Imagine, if you will, a whole world dusted with white powdery sugar, like a picturesque wintery scene from a postcard. Now, imagine an idea, teetering at the top of a great hill. Except this idea is but a small, solid sugar cube. For many years, this lonely cube sits patiently at the top of the great hill, the world turning around it, waiting for just the right propelling gust of wind.
Eventually, that long-awaited gust of wind arrives, tipping the cube from its resting point at the top, and into motion. Our cube begins to roll, at first haphazardly, down the powdery white hill. As it whirls, the sweet sticky powder sticks to the cube, growing not just in size but also in presence, uncovering a gradually widening trail of green grass behind it. Our cube morphs into a ball, and our ball balloons into a great, shimmering white boulder, impossible to ignore, speeding down the hillside.
At this exact moment, we will pause, and our imagination can fade back into reality. For my tale is symbolic, and this white landscape frozen in our minds, whilst unashamedly hyperbolic, is the present in deciphering the nature of the link between diabetes and psychotic illness. At first just initial observations associating diabetes and dementia praecox by Henry Maudsley in the late 1800’s (Maudsley, H. 1985), the discovery of diabetogenic antipsychotic medication (Kato, M. et al, 2001) in the 1950’s halted further study into the links between dysglycaemia and psychotic illness; the clearly increased rates of diabetes in those with schizophrenia attributed to adverse effects of medication, reduced access to healthcare and lifestyle choices.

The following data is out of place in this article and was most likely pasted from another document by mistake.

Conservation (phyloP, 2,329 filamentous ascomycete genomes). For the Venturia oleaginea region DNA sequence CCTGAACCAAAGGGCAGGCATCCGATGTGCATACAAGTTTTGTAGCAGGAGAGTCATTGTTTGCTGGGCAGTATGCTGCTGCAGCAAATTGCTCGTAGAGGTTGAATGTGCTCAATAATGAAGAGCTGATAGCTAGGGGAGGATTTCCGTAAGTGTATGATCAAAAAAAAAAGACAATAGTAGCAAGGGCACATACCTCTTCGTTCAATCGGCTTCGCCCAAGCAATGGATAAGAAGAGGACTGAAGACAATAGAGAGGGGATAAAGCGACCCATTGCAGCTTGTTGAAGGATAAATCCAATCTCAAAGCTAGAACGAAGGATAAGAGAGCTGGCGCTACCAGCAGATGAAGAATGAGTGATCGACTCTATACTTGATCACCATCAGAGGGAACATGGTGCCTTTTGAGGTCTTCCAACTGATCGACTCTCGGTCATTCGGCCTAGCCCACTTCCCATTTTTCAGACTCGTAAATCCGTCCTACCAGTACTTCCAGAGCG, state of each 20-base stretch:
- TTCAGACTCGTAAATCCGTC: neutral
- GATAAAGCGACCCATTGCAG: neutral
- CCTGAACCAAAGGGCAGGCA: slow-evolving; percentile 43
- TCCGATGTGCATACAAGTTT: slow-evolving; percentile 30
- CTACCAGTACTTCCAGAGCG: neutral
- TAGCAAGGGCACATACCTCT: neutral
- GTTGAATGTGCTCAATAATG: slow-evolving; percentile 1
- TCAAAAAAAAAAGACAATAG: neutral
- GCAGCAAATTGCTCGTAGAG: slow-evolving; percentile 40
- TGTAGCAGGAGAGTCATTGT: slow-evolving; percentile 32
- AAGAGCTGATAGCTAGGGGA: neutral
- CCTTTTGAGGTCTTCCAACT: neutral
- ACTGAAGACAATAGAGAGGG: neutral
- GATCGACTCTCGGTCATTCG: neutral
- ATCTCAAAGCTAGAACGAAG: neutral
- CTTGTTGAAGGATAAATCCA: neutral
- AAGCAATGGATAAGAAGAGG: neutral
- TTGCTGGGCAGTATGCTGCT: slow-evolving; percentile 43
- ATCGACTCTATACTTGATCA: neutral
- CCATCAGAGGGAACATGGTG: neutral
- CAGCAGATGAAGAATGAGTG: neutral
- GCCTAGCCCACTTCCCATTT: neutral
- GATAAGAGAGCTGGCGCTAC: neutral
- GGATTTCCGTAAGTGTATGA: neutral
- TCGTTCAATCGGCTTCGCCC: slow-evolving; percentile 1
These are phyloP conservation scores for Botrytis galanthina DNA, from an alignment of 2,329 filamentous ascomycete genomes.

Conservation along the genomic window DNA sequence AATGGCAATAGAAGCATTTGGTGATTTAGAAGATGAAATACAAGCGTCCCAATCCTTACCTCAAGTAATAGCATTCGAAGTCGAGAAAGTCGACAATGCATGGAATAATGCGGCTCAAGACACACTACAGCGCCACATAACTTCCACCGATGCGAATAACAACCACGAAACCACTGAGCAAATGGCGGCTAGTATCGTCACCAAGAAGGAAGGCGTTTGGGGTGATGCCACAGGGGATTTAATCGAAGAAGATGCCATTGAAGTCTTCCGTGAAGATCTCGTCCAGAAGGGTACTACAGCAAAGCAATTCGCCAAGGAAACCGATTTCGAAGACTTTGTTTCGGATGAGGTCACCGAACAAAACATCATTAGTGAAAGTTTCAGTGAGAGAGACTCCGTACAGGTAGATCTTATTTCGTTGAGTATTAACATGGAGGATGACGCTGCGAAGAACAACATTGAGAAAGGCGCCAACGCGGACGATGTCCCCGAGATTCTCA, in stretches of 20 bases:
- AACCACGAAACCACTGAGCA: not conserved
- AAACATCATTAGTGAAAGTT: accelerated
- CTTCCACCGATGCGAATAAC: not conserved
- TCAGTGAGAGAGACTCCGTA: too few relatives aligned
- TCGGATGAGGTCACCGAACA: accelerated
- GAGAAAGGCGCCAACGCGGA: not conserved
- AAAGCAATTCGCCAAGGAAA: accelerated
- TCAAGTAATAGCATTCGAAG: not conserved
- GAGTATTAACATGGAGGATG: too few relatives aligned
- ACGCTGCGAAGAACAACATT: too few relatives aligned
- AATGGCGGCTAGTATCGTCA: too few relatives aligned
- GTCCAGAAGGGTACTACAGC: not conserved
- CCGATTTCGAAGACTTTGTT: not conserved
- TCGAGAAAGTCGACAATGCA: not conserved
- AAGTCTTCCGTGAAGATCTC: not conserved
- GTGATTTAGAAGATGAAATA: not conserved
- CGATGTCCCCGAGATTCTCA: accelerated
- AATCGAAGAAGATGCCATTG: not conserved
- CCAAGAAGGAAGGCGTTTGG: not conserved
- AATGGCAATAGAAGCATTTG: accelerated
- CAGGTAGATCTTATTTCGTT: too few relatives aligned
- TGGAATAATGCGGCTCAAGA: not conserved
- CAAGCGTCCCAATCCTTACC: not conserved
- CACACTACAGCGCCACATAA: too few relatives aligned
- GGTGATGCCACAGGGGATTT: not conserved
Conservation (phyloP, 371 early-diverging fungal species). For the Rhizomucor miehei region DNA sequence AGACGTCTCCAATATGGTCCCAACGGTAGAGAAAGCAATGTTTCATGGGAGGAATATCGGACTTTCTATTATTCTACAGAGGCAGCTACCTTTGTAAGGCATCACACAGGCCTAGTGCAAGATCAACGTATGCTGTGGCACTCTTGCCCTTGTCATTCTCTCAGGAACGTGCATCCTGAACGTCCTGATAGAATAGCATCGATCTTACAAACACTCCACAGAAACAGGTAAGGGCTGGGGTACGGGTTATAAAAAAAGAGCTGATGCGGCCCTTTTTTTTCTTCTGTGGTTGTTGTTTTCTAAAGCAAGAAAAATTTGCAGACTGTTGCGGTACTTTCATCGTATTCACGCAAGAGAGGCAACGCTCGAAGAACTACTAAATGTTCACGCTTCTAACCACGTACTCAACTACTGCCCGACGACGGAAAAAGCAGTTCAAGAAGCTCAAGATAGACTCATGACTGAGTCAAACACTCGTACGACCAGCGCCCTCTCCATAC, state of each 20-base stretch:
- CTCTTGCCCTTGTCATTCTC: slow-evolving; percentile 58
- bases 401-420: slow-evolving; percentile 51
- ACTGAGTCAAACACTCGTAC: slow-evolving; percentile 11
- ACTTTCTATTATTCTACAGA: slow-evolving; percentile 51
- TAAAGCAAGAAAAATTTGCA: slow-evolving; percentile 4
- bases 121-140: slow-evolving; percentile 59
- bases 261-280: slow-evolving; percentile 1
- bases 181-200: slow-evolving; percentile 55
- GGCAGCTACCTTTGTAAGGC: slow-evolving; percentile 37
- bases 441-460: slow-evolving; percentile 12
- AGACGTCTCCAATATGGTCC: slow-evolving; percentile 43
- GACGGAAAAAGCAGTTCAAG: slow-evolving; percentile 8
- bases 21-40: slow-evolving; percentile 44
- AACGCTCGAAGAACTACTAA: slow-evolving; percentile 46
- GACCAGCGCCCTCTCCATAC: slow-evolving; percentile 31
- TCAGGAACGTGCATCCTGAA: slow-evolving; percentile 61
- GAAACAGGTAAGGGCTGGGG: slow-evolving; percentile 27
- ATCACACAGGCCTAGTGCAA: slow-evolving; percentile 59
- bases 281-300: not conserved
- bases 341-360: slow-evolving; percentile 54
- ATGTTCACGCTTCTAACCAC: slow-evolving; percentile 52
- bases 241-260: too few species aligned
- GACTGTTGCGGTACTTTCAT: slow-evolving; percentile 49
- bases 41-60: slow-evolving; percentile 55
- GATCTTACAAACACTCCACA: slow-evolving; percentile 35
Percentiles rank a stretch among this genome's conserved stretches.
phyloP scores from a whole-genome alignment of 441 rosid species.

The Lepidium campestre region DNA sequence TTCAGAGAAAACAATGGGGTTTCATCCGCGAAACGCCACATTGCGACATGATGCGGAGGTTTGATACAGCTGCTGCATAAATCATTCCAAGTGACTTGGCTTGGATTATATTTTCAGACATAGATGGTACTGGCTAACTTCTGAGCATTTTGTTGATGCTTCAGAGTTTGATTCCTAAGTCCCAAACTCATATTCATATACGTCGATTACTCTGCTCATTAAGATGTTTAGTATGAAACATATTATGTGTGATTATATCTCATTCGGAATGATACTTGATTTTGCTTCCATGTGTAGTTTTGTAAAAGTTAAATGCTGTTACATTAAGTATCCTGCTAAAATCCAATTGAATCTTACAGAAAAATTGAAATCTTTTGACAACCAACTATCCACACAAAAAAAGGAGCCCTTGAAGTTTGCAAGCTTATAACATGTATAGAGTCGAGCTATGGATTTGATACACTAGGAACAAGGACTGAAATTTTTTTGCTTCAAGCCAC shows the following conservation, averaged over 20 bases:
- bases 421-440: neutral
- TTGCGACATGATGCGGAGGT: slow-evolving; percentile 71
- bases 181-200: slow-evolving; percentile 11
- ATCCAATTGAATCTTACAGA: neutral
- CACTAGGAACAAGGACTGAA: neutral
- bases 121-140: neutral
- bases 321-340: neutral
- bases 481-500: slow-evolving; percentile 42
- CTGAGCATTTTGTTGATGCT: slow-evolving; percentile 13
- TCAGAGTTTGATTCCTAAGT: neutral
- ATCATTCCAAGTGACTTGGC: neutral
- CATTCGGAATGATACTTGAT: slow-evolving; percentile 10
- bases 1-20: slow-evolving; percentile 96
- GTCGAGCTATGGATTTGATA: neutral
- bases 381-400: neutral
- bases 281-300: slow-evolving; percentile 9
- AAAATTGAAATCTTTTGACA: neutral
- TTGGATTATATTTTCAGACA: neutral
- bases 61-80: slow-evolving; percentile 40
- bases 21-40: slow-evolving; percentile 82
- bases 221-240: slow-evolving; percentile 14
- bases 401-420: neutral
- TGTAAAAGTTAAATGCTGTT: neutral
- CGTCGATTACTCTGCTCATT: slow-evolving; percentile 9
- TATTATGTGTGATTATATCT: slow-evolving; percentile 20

These aspects are all important, but it wasn’t until much more recently that research started to appear to suggest a disease link that might go deeper. Findings suggests both diseases may have an inflammatory component (Khandaker, G. et al, 2014; Calle, M. et al, 2012; Drexhage, R. et al, 2010; Dandona P. et al, 2004), and genetic linkage (GWAS) studies show many shared genetic abnormalities encoding inflammatory proteins (Lin, P. et al, 2010). Both conditions also share associations with early developmental risk factors such as low birthweight, preterm birth, gestational diabetes and maternal malnutrition (Onwuameze, O. et al, 2016).
The research in this area has been expanding much like our sugary snowball rolling down the hill, culminating in two recent meta-analyses. The first was published in The Lancet Psychiatry in November 2016 and of which I am an author (Perry, B. et al, 2016) and the second, the subject of this blog, published in JAMA in January 2017 (Pillinger, T. et al, 2017).
The researchers took a systematic review and meta-analytic approach to the work. They searched three databases (Embase, Medline and PsychInfo) from inception to April 25th 2016, for studies featuring:
- Patients suffering their first-episode of non-substance induced psychotic illness, diagnosed using ICD or DSM criteria
- Patients defined as ‘antipsychotic naïve’ (<2 weeks use of antipsychotic medication)
- Patients without other physical illnesses that may explain dysglycaemia
- A biochemical assessment of glucose homeostasis
- A group of matched healthy controls
Statistical analysis was completed using the random effects model, owing to heterogeneity between studies. Standardised mean differences were calculated between patients and controls in each study, with summary effect sizes calculated.
The systematic search returned 3,660 hits, which were whittled down after applying inclusion and exclusion criteria to 16 case-control studies featuring data from 15 distinct samples. Studies controlled for a variety of measures including BMI, age, sex, smoking status, diet, and exercise. Glucose homeostasis was measured in a variety of ways amongst studies:
- Fasting Plasma Glucose (FPG)